Making your Own Lego
So if you want to see a website you need a tool called a browser. The browser is basically a box of lego pieces (HTML elements). Everyone agrees on what goes into the box, such that people who built websites can reliably choose which bricks to use to build them.
About 10 years ago, some of the people who make and fill up the boxes of lego
(browser developers) thought it would be a good idea to include a 3D printer in
the kit, so that website builders could invent their own kinds of bricks. The
kit-makers started writing into the kit-making recipe (the HTML specification)
about how the printer should work and what it should be able to do (custom
elements, Shadow DOM,
<template> elements, etc).
Doing it the Hard Way
Technic is pretty cool and you can make really neat stuff with it, but most kids just wanted to play with the lego work (HTML), instead of with a technic machine which builds lego works (framework SPAs). It's kinda weird because Technics is supposed to be for adding cool mechanical stuff on top of the lego work (progressive enhancement), not for making lego-building machines. The kit-makers are supposed to be in charge of that kind of thing, instead.
What Web Standards have to do with Global Inequality
Anyways, the rich kids that had lots of lego and only the fanciest and most powerful technic blocks in their boxes (expensive iPhones), wouldn't really notice the difference because their fancy technics blocks would build the lego work (client side rendering) really fast, but most people in the world didn't have the fanciest legos, they only had the plain pieces (low powered Android), so having to play lego this way was slow and boring, and some couldn't play at all (poor accessibility practices).
Now you'd think that each standard lego box coming with it's own 3D printer would improve things because then everyone could get nicer pieces faster and website makers could concentrate more on the final work than on the inner workings of the technic machines, and actually in a lot of the houses in the neighbourhood that's what happened. But at recess time on the school yard the cool technic kids (framework authors) just yelled louder than anyone else, and a lot of the younger kids ended up thinking that the only way to build legos was by spending most of their time tweaking complicated technic machines, instead of snapping bricks together.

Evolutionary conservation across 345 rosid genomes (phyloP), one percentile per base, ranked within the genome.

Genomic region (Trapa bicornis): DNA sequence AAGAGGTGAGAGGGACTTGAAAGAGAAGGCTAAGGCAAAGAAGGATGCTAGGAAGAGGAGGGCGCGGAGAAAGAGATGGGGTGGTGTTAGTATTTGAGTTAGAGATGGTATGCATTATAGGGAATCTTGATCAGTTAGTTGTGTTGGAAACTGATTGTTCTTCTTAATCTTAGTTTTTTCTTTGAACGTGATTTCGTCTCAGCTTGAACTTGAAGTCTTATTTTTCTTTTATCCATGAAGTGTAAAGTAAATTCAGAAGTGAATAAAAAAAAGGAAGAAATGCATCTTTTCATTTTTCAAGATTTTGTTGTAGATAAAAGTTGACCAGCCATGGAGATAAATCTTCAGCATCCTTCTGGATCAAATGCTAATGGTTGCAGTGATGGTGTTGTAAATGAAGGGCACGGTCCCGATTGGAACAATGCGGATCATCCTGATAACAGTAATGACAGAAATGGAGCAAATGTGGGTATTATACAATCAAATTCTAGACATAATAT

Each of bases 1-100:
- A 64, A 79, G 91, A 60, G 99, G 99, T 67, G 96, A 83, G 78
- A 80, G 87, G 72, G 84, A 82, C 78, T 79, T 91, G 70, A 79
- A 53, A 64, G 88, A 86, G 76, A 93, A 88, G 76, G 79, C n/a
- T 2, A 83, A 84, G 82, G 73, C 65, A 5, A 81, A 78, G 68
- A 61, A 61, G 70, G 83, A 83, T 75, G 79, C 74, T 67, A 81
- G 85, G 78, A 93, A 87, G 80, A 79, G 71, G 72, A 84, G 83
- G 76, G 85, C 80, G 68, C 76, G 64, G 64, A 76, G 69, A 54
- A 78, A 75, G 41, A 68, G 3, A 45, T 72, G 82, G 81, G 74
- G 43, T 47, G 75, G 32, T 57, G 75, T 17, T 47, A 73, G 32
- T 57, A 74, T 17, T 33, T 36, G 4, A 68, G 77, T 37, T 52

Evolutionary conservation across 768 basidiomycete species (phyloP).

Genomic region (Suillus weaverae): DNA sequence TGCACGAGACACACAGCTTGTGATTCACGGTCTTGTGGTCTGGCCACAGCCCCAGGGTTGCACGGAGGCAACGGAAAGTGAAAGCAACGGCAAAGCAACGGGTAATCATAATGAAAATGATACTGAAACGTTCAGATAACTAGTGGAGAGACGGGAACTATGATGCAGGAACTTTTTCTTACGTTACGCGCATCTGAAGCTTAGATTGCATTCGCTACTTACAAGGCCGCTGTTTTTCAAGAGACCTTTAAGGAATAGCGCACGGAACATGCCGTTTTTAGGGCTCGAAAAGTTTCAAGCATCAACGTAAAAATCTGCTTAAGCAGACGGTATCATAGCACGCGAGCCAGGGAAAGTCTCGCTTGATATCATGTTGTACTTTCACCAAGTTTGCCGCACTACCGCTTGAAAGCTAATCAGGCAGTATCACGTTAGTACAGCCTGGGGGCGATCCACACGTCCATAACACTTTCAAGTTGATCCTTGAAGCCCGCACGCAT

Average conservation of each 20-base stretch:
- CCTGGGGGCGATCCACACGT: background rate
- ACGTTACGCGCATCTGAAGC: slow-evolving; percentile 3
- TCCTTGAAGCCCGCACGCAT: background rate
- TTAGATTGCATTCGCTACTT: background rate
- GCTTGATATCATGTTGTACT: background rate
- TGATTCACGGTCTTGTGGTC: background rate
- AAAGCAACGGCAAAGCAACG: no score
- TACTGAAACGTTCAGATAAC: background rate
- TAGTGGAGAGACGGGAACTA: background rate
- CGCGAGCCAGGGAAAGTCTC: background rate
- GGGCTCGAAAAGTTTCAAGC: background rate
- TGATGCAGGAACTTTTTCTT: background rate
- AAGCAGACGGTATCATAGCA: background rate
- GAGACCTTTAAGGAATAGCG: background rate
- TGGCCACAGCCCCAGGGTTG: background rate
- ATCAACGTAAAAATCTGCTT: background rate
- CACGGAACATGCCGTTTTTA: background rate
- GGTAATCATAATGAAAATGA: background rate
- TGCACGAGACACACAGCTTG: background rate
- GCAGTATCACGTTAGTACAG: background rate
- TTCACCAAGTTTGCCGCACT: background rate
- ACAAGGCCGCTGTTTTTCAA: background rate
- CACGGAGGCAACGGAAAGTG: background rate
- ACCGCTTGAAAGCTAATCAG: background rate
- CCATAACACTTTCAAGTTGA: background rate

Most of the older kids and some of the younger ones went to play a different, less educational game (native apps) and the kids left behind didn't have such a fun time playing lego anyways (framework churn) - actually most of them just had to sit and watch (high barrier to entry) while the cool kids argued about the best way to connect a rubber belt from one piece to the other. What's worse, is that even on the cool kids side of the yard, where you had to start building your technic machine early in the morning if you wanted to see your lego work built by recess, the younger kids have to choose which bully to hang out with, because they each have their turf and like to punish kids for hanging with anyone else (lack of interop between frameworks).
So now the schoolyard sounds like it's full of happy kids, but it's mostly just a handful of bullies loudly talking themselves up and their peers down while the rest of the school either builds legos in the lunch room with cool 3D printed custom pieces, or gives up on lego altogether and spends recess sitting silently in the library scrolling tiktok.